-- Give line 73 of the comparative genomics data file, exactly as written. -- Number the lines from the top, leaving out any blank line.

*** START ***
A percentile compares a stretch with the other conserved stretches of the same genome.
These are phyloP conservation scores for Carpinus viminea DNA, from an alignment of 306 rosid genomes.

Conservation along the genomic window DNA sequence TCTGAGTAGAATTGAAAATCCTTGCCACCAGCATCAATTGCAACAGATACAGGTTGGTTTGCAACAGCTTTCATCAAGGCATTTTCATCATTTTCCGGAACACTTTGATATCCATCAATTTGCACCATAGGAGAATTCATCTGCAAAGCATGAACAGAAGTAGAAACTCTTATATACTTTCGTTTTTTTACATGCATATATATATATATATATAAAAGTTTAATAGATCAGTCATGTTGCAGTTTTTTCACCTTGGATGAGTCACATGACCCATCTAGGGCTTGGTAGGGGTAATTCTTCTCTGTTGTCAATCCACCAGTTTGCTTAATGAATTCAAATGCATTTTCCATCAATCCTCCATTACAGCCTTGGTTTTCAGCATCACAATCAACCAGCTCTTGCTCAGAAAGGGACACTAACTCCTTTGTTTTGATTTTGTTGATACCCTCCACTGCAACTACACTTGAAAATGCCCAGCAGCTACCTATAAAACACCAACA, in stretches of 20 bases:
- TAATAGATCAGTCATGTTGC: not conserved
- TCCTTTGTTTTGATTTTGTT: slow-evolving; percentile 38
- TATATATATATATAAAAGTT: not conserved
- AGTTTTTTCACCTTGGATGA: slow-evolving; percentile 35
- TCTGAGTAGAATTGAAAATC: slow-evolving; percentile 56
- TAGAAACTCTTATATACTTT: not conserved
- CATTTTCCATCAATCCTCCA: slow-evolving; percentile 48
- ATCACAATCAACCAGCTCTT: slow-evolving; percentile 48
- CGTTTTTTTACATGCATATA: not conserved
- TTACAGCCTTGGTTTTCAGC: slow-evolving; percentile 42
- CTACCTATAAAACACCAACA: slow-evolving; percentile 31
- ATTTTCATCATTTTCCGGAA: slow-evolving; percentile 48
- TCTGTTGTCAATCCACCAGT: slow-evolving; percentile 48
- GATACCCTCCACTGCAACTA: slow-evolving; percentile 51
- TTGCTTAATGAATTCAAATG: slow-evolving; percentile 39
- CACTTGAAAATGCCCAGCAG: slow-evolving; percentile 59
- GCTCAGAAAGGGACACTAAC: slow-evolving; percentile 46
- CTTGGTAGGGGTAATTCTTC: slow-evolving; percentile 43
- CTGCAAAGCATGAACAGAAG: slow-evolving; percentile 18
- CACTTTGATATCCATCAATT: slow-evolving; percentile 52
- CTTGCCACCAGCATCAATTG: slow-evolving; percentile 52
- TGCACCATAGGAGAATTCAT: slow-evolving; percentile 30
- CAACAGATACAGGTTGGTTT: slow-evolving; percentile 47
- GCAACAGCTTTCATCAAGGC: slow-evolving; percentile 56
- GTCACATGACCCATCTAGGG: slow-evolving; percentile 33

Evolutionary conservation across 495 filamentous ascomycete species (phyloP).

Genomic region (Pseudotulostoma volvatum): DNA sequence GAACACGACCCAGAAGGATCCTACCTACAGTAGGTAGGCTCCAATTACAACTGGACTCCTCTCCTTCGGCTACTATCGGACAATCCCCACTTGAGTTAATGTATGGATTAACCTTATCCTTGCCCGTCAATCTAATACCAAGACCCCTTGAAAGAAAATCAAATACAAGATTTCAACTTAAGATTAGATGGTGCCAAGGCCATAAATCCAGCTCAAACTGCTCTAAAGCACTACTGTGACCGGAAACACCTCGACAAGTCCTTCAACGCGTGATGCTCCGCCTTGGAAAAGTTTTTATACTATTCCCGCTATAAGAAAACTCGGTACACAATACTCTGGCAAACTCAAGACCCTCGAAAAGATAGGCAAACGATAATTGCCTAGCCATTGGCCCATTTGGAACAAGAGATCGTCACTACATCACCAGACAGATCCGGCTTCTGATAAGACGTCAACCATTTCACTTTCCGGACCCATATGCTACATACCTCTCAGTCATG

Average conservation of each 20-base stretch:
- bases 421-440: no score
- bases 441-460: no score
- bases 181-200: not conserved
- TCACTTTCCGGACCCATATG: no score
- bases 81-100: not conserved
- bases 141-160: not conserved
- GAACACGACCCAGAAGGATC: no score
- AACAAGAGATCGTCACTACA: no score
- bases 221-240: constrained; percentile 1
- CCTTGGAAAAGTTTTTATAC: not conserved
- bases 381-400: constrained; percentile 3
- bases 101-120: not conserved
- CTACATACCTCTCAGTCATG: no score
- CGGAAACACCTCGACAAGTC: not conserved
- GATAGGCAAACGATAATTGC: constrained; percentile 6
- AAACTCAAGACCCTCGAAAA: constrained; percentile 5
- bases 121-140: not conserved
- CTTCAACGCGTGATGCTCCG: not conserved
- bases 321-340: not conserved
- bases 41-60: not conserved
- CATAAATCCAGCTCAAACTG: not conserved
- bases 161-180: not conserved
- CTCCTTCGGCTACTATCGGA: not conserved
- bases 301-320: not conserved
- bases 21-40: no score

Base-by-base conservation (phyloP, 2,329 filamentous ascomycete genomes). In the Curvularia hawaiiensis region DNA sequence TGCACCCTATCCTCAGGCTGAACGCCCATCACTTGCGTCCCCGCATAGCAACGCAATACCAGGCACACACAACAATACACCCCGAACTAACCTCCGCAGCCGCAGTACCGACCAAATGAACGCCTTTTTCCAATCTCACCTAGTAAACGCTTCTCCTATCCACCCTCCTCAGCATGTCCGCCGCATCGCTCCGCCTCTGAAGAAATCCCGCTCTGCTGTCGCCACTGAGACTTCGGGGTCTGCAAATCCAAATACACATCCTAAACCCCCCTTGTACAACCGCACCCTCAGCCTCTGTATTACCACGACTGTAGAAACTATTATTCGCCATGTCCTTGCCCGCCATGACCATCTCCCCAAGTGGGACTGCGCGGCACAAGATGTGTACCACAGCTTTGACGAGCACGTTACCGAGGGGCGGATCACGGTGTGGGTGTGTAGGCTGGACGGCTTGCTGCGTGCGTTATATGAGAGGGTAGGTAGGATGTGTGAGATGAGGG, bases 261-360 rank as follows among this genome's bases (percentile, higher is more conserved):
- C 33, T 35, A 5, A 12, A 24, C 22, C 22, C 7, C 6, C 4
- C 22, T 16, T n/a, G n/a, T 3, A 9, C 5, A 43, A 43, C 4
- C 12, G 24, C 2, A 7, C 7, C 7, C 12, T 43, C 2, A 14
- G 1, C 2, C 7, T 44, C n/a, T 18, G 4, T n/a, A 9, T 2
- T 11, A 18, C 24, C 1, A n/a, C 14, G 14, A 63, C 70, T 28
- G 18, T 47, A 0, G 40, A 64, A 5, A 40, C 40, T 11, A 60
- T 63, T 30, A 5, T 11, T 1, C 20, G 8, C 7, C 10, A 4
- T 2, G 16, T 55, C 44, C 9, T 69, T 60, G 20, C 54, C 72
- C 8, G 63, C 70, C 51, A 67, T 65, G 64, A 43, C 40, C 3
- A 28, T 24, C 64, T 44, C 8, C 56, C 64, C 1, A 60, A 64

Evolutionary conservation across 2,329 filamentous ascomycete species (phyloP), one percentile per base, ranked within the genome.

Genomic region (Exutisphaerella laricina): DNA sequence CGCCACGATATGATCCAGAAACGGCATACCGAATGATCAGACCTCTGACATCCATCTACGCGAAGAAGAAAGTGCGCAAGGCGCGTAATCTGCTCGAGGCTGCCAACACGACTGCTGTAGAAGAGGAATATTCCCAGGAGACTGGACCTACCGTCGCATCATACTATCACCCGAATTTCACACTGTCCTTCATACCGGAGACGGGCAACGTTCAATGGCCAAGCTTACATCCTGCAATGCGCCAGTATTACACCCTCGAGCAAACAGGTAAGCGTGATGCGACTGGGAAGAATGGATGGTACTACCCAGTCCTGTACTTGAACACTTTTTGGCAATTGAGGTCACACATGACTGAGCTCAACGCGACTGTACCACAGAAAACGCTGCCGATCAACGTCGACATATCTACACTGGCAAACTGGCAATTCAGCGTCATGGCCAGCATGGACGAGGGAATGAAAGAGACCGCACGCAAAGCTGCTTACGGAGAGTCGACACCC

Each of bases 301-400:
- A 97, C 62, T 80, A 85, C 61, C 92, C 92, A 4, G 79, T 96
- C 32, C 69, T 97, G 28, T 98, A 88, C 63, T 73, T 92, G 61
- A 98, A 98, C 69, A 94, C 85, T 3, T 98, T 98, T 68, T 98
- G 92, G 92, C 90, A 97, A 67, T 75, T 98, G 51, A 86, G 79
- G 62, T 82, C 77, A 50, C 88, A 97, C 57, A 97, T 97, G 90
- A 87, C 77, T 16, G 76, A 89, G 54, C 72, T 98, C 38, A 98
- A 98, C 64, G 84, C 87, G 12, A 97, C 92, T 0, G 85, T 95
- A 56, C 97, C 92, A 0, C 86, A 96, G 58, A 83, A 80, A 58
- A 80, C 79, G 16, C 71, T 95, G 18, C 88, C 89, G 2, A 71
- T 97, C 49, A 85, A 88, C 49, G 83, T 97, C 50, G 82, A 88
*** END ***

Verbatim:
- A 98, A 98, C 69, A 94, C 85, T 3, T 98, T 98, T 68, T 98